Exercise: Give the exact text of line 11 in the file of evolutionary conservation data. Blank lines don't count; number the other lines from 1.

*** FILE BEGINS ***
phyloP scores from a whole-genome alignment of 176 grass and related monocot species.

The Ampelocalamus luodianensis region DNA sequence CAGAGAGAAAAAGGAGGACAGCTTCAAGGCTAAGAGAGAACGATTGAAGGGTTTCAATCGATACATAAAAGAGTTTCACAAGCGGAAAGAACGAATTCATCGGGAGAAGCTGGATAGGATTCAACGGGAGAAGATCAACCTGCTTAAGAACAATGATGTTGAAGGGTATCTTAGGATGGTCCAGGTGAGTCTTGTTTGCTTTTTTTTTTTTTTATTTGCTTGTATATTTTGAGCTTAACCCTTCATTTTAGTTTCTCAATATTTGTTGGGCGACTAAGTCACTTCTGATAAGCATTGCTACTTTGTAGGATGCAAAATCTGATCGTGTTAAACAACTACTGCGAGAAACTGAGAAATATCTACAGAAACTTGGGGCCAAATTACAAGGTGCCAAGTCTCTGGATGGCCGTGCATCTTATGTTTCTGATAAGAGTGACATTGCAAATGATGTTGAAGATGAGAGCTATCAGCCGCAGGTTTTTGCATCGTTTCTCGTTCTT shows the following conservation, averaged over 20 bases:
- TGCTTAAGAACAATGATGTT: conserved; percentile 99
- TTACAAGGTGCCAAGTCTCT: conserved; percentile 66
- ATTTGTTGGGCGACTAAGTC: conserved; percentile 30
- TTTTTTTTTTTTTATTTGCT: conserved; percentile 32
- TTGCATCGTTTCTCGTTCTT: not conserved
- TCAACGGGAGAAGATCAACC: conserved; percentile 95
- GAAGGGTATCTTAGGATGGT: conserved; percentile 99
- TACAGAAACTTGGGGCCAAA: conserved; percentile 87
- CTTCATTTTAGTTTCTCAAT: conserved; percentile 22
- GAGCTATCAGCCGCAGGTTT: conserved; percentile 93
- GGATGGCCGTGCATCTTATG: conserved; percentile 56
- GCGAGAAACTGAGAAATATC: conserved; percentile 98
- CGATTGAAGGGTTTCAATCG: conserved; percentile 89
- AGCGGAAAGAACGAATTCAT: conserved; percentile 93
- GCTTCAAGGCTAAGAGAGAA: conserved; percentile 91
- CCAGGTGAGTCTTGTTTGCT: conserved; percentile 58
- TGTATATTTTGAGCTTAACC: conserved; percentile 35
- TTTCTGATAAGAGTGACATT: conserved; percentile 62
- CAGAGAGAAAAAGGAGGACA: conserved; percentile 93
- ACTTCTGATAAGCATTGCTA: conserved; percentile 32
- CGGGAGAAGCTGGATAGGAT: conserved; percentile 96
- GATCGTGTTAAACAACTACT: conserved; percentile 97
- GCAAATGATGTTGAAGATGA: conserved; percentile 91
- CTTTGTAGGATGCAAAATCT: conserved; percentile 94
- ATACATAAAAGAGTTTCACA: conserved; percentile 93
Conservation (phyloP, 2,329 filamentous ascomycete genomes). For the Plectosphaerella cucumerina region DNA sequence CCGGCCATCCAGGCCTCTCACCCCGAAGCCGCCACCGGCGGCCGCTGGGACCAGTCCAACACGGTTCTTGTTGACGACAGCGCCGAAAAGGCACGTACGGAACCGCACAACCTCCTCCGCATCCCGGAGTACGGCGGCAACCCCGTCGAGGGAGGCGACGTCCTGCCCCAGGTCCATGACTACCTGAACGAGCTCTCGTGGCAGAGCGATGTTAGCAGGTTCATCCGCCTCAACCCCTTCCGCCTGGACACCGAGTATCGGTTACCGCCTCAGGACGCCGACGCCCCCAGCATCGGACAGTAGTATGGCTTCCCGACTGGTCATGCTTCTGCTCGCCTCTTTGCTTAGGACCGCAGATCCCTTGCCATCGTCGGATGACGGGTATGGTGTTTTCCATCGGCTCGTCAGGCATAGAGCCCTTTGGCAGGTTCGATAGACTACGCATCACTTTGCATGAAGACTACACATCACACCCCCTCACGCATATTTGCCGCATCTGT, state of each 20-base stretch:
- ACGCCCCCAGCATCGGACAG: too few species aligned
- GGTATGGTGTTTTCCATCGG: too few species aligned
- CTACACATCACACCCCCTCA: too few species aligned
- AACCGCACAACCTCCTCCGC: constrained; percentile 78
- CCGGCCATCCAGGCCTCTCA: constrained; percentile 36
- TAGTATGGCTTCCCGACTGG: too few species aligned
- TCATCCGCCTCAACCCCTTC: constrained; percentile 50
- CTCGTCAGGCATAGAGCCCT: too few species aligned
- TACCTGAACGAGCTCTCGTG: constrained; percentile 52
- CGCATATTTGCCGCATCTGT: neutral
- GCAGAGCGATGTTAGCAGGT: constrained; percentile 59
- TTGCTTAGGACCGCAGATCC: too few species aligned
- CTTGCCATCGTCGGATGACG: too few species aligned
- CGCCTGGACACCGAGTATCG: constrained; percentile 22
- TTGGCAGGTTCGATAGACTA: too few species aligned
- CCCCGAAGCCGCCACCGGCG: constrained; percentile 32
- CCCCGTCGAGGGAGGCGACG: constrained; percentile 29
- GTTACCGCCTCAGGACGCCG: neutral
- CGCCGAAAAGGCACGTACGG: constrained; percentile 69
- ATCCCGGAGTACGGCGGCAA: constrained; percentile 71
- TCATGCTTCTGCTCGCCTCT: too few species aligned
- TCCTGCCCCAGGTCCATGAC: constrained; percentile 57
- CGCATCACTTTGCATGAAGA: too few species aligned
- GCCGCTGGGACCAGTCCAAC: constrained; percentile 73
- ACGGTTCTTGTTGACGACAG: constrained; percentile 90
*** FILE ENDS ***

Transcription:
- CTTCATTTTAGTTTCTCAAT: conserved; percentile 22